I’ve jumped forward about 50 days here, but it’s been such an excellent weekend, and we spent a bit of time in the bus today getting out of the circuit so I got some writing done. I thought I’d share my thoughts on the Hungarian F1…
Days 82 – 84, Friday 25th to Sunday 27th July
Hungarian F1 at Hungaroring
I stood with tears in my eyes listening to ‘Advance Australia Fair’. I am not overly nationalistic, but this was the first time I’d been to a Formula 1 race and heard my national anthem played for the first placed driver. I was surprised at how emotional I was.
It just doesn’t get any better than this!
Hungaroring is a spectacular circuit, nestled in a valley just outside the town of Mogyoród, about 30 minutes east of Budapest. Like Catalunya in Spain, and Hockenheim in Germany, it is picturesque, perhaps even more beautiful than the other two. Most of the grandstands are elevated on hills above the track which means you not only get a great view of the circuit, but when there’s nothing to look at on the track, you can look at the surrounding hills, fields and townships.
We were in ‘Silver 4’ grandstand, on turn 14 (the last corner). We could see turn 11, the run up to turns 11, 12 and 13, across the track to turn 5, as well as the whole of pit straight and the grid. I struggle now to decide whether these are the best seats we have ever had, though it’s likely my opinion is influenced by the quality of the race, and the result.
There is only one covered grandstand, and it wasn’t ours. Friday and Saturday were hot and sunny. Sunday was also warm, but it cooled a lot when the storm hit about 45 minutes before the race started. It gave us the opportunity to finally use our wet weather gear, but I imagine the F1 teams had to throw their tyre strategies out the window.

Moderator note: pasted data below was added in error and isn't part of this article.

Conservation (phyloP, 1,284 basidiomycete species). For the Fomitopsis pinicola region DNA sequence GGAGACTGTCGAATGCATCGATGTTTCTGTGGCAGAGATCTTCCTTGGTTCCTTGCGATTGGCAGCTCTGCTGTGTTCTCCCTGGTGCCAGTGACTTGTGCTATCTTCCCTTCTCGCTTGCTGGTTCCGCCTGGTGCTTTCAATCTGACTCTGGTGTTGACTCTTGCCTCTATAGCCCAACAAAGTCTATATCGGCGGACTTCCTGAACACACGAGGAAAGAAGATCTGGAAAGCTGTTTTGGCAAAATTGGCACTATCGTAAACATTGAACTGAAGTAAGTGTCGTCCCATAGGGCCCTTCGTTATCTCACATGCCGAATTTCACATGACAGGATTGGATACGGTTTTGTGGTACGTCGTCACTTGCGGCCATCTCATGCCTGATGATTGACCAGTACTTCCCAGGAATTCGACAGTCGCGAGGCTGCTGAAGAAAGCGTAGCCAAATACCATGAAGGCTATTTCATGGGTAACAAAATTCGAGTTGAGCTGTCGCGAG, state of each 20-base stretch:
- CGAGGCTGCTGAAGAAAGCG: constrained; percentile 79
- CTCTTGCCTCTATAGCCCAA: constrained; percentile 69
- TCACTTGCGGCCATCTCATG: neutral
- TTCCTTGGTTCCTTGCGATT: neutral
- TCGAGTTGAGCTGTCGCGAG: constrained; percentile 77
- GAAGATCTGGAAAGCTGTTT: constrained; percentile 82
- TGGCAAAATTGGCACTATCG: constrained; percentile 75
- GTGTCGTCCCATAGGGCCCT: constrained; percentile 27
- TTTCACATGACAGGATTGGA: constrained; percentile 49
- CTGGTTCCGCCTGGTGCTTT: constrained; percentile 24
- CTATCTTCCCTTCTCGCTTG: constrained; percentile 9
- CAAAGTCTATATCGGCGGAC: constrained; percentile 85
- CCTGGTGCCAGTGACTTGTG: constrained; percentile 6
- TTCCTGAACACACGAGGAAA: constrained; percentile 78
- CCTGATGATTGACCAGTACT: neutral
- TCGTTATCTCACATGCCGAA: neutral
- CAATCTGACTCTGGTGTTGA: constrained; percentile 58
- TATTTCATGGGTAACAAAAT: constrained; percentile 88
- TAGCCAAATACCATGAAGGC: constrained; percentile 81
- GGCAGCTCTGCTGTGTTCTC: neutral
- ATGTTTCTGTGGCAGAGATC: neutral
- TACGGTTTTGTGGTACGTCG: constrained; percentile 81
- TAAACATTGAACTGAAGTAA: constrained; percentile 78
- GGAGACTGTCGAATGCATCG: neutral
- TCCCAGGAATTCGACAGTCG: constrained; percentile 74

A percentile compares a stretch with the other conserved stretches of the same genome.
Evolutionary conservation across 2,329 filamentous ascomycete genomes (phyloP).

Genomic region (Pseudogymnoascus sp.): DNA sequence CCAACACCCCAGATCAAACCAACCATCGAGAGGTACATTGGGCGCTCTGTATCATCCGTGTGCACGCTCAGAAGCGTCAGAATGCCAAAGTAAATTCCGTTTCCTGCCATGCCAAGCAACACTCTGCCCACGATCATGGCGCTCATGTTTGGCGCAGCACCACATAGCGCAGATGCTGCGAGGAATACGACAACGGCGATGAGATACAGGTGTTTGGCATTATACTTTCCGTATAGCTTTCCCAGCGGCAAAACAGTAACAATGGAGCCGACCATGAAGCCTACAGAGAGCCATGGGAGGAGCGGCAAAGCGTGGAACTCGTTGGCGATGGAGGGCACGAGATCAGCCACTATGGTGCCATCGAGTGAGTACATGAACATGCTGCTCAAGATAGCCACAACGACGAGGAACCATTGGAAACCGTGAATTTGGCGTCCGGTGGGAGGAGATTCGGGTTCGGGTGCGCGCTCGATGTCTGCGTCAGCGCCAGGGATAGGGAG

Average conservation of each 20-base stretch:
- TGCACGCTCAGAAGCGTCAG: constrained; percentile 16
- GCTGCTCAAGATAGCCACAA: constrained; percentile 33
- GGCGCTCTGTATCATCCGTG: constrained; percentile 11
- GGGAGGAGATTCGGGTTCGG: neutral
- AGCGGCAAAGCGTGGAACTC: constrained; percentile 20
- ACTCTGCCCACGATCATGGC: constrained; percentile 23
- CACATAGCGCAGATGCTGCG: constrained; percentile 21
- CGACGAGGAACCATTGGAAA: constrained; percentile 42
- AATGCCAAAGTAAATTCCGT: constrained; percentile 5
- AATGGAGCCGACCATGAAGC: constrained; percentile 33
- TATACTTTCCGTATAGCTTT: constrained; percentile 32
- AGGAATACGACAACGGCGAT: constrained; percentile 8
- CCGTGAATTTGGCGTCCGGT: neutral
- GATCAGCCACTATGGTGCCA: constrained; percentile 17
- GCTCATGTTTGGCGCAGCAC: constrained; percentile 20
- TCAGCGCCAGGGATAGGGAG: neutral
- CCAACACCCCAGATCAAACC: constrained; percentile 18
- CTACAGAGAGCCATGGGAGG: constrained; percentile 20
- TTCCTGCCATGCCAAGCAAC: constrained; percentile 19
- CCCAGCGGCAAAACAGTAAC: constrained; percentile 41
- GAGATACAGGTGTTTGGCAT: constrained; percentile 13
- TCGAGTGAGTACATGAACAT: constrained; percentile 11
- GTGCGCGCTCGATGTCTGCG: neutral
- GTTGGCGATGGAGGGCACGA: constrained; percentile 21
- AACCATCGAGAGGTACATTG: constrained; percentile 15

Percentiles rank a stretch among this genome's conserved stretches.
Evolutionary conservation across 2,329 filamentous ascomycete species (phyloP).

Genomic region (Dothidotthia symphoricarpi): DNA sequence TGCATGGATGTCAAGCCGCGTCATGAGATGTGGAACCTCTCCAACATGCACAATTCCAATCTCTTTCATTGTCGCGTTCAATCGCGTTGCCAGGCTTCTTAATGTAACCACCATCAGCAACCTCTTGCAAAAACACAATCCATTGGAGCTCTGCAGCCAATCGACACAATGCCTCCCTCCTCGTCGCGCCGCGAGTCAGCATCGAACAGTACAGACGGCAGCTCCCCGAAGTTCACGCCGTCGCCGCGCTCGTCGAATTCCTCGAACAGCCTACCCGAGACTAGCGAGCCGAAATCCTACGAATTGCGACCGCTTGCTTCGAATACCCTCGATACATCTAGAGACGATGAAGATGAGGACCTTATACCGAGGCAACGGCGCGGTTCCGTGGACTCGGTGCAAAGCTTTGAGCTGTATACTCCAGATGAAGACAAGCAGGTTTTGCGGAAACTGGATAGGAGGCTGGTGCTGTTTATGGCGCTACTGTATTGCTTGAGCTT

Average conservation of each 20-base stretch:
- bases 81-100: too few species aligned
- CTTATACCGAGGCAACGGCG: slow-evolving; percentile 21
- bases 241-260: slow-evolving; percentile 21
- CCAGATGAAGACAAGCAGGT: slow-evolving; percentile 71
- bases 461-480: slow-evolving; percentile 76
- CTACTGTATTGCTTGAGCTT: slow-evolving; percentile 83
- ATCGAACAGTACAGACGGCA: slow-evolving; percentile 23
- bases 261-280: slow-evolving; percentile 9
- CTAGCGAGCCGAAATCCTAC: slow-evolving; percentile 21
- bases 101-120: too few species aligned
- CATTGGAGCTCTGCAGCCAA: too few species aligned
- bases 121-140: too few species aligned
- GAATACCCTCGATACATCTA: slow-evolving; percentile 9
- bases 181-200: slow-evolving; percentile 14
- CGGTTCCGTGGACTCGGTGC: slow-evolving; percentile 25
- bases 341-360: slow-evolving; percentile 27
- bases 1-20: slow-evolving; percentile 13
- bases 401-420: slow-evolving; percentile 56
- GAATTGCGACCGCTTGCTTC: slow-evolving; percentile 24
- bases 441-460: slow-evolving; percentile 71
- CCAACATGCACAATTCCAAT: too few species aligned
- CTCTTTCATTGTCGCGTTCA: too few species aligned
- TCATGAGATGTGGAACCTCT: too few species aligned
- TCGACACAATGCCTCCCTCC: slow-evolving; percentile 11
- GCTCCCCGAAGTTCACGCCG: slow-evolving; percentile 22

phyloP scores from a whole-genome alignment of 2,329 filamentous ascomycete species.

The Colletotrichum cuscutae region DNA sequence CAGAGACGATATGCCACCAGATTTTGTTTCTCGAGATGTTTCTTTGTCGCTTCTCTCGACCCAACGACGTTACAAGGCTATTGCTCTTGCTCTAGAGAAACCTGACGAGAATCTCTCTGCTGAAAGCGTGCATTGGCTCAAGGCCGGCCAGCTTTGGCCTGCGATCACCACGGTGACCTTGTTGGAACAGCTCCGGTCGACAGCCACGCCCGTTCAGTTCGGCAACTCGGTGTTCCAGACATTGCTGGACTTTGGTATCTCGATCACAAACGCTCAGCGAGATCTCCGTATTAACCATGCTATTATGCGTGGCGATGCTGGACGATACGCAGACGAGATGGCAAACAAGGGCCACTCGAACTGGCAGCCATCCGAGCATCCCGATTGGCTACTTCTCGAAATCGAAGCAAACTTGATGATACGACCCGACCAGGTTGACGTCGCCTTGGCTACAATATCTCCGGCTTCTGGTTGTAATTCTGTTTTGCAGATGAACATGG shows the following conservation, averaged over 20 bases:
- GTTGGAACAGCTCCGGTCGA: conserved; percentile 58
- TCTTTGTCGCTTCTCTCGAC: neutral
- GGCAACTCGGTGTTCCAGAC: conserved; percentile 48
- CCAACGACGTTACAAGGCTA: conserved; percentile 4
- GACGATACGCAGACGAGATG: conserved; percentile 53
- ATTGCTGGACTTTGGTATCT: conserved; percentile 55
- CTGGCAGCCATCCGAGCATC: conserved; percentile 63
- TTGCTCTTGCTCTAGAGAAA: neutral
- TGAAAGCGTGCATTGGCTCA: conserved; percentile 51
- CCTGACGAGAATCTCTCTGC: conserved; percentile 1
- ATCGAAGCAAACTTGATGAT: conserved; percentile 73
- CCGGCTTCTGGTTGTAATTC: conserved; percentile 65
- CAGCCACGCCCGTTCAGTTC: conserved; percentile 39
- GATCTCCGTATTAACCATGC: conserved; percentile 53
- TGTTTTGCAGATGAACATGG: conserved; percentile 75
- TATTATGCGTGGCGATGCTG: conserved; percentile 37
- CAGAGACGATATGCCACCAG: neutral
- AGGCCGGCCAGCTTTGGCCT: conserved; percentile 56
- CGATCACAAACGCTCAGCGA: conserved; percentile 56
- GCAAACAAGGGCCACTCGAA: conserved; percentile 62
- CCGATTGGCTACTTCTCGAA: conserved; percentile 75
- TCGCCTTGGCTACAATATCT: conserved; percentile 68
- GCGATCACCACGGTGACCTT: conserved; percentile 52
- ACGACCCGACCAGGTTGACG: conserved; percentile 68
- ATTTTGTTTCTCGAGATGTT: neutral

I can’t remember ever having felt quite so enraptured by a sporting win. I have always been very pleased when Queensland won a State of Origin match, and inevitably, the series, though I always felt very magnanimous towards my NSW work colleagues the next day.
I was in India in 2009 when Mark Webber won his first race at the Nurburgring in Germany. Paul sent me a SMS to let me know.
That was an excellent season. Honda were resurrected as Brawn GP. Two of my favourite drivers (Jenson Button and Rubens Barrichello) came in from the wilderness to drive for Brawn GP, Button went on to win the world championship that year, and Webber had his maiden F1 victory.
I missed two races in 2009, Germany on 12th July, and Hungary on 26th. One of them was Webber’s maiden victory, but I watched it when I got home.
2014 is also an excellent season, not just because we get to go to 8 of the 19 races, but because of the fantastic technological initiatives that have been introduced, and also because of the wonderful racing to be the ‘best of the rest’ behind the Mercedes team.
It just became a bit more excellent today with Daniel Ricciardo’s win.
But what can I say about the Hungarian F1? Well, if I were to sum it up in one word, that word would be ‘surprising’. To be honest, I’m not sure why I should be surprised that Hungary would stage such a well organised event. I think it is less to do with Hungary and more to do with how my expectations were lowered, if ever so slightly, by Silverstone and Hockenheim, which I thought would be the pinnacle of organisation and precision engineering.